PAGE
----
When Osmo Vänskä is asked which concert is most important for the Orchestra, he always replies, “the one we’re preparing right now.” After their conquest of Carnegie, the musicians are turning their sights toward the rest of the season and recently announced Sommerfest 2016, but the memories and praise from New York still linger.
Carnegie Hall: Minnesota Orchestra’s “White Light, White Heat”
The March 3 concert at Carnegie Hall was both a symbolic highpoint of the Minnesota Orchestra’s comeback journey and an artistic triumph. The Orchestra was originally scheduled to play four concerts at Carnegie in 2013 – a whole Sibelius cycle. The cancellation of these concerts during the lockout was heartbreaking and it wasn’t possible to reschedule them immediately; Carnegie concerts are by invitation and are arranged years in advance.
The March 3 concert was offered as a single date – squeezed into the already full Carnegie schedule. With an audience including sophisticated New York critics and classical music fans that are treated to a constant parade of the world’s top orchestras, Osmo and the musicians were under tremendous pressure. As reviews indicated, they rose to the occasion and then some:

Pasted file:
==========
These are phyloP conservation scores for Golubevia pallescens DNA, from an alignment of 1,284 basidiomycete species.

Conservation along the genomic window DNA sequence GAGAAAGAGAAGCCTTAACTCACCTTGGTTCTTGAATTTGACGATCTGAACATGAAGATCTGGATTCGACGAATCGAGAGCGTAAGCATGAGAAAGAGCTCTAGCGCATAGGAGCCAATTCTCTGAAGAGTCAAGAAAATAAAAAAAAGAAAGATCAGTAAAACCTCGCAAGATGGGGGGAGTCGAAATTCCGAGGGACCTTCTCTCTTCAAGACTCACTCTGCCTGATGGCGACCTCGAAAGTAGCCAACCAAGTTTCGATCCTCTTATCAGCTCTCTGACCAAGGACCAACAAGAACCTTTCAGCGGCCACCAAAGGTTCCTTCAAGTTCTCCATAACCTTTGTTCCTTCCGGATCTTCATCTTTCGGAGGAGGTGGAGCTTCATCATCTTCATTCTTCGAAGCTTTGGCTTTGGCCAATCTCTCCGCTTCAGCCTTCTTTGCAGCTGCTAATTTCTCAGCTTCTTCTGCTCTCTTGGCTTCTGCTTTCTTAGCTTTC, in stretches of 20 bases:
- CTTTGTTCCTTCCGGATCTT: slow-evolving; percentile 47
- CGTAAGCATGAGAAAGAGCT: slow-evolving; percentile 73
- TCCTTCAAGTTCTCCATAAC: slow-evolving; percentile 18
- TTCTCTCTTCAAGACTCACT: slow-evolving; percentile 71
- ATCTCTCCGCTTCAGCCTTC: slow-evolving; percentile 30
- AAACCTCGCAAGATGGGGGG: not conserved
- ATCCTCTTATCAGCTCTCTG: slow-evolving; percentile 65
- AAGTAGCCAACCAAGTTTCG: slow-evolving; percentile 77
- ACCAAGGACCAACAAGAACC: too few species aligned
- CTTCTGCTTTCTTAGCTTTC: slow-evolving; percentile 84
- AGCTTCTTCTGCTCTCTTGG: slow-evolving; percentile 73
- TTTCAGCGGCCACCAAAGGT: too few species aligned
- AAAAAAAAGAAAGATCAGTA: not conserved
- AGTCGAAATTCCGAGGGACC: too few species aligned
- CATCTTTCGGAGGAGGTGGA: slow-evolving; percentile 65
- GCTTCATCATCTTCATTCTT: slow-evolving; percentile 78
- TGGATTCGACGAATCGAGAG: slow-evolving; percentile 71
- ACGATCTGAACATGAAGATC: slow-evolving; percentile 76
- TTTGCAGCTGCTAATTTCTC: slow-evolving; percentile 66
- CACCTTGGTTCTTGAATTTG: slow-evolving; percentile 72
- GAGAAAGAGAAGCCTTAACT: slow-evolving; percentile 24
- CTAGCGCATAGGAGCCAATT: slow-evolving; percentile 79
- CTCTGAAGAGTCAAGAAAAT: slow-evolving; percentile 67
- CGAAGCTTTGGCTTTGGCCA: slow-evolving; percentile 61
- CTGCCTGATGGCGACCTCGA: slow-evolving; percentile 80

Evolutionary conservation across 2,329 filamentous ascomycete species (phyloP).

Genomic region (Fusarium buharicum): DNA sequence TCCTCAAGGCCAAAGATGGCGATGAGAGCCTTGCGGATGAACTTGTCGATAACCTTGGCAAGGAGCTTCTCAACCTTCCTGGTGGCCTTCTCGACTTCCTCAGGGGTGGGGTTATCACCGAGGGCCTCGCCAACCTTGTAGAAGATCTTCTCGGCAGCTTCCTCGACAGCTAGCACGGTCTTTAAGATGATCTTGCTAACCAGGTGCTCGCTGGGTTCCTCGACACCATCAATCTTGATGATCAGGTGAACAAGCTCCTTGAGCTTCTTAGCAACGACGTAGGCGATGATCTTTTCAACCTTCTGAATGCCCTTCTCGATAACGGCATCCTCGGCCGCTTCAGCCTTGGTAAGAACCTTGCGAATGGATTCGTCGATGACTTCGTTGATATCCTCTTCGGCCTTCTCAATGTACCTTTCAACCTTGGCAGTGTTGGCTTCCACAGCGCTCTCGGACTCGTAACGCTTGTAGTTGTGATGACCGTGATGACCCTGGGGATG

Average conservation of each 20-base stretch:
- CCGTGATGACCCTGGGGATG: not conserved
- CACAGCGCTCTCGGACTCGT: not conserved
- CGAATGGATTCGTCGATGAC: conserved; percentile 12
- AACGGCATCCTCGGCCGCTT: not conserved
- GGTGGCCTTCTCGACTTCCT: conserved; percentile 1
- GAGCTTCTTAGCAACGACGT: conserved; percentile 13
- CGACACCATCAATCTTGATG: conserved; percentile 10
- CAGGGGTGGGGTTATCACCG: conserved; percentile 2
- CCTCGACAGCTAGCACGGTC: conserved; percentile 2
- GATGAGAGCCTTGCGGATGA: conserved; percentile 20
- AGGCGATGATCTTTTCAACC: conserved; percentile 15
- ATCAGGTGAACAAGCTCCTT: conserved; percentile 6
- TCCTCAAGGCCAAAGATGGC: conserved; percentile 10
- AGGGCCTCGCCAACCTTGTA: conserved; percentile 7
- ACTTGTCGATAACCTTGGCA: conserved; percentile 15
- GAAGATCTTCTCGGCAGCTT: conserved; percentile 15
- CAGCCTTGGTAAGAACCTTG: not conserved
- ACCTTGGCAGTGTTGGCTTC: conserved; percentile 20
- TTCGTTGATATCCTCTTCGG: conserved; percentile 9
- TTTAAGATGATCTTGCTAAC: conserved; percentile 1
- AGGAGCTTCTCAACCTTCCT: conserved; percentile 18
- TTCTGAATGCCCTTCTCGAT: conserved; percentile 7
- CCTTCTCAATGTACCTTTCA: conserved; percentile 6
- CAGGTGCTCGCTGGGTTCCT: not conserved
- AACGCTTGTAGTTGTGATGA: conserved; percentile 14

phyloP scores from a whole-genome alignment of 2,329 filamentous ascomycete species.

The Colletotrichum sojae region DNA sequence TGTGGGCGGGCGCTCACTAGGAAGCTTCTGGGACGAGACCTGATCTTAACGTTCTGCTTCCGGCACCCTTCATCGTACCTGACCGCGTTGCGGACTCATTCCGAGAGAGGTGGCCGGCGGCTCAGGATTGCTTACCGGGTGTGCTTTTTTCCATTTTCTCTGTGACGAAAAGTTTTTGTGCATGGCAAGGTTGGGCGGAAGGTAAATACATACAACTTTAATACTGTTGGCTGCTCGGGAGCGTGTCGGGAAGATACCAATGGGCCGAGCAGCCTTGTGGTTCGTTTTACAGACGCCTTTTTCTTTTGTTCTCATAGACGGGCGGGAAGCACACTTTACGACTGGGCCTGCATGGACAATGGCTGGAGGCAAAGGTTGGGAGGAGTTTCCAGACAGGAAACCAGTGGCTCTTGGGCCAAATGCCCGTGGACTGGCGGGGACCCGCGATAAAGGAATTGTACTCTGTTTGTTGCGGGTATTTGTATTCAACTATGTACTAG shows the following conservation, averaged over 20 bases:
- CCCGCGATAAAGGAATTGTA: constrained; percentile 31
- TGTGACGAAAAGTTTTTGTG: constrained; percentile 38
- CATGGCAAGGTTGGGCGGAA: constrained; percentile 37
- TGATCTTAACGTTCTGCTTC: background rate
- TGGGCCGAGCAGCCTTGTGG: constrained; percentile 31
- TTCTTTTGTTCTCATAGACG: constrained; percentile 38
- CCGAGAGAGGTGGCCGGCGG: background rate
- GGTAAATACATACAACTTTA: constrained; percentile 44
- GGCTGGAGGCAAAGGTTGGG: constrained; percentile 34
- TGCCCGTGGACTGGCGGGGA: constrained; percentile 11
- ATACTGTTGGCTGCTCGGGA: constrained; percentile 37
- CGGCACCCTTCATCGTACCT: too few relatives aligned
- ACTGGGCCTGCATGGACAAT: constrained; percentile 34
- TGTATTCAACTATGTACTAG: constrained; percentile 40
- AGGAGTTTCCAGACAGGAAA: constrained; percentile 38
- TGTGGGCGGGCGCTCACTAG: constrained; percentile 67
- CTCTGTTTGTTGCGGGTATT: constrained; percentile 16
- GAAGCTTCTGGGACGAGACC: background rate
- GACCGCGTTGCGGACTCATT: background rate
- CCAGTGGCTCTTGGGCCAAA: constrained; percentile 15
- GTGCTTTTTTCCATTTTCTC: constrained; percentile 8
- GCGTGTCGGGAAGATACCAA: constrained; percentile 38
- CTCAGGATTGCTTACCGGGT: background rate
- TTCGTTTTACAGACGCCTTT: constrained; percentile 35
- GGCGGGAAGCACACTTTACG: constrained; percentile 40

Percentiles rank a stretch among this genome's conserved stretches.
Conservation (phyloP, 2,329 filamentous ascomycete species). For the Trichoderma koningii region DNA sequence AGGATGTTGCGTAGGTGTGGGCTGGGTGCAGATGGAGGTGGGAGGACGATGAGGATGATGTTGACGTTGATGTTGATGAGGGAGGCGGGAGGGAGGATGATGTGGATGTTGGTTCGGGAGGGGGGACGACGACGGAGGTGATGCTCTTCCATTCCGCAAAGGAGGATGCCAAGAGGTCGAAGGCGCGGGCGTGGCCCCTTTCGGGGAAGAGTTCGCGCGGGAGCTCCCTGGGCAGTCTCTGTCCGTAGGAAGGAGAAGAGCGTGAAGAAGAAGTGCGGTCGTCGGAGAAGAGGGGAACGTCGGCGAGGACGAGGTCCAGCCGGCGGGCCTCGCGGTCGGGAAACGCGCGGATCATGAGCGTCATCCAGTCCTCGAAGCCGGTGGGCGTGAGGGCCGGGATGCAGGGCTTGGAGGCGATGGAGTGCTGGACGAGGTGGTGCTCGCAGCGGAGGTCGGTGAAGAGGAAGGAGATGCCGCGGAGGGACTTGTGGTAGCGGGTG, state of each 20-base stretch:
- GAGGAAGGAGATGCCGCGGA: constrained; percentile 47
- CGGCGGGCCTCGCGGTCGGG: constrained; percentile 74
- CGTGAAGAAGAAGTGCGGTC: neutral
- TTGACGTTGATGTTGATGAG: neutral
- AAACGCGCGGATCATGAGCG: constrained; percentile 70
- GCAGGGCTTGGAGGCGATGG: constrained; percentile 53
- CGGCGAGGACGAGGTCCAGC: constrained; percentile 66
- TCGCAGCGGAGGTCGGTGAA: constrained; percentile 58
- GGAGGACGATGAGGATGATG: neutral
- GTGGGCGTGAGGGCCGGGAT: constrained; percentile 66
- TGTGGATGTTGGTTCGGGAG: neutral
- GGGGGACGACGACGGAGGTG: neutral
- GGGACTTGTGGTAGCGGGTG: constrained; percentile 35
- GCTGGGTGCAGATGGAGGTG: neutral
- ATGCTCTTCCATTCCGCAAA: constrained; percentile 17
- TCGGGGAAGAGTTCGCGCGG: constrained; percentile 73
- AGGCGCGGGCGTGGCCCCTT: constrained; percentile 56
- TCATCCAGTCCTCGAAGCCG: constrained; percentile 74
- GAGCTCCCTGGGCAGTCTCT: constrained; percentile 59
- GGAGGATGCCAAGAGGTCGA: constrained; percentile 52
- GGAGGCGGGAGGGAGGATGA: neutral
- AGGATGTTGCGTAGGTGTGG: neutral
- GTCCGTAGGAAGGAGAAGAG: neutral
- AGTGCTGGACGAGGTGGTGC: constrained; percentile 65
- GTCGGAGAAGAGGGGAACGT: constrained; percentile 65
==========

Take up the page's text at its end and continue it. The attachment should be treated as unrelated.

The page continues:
- New York Classical Review enthused: “Osmo Vänskä and the Minnesota Orchestra are among the finest contemporary advocates for the Sibelius symphonies, and their Thursday night concert of the Finnish composer’s music was a superb experience, full of deep feeling and explosive energy. The concert built inexorably to a point of complete and profound fulfillment.”
- The New York Times review, titled “Sibelius: White Light, White Heat,” offered rapturous accolades, saying that the event was “a symbolic victory, and also an artistic one.” It ended by lamenting the lack of plans to complete the Sibelius cycle and saying, “But for the sake of New York’s music lovers – and the sake of Sibelius – this hall should invite this orchestra back, and soon.”
- The New York Times also ran a full-page article on the Minnesota Orchestra and CEO Kevin Smith ahead of the concert.
What was it like for the musicians to play at Carnegie Hall?
Here are some comments from members of various sections:
John Snow, oboe: “It is so overwhelming to walk in the stage door, go up the stairs and walk out on the stage. The hall, of course, is visually stunning and perfectly shaped which helps create the glorious acoustics. You would think over the years, that one would become accustomed to playing at Carnegie Hall but the fact of the matter is, Carnegie Hall is an icon for the best of the best. It is one of the finest concert halls in the world and it is known to present the finest ensembles, conductors and soloists in the world. So, last week’s visit was like every other one — walk on stage, jaw drops, breathe in the history and — go to work!”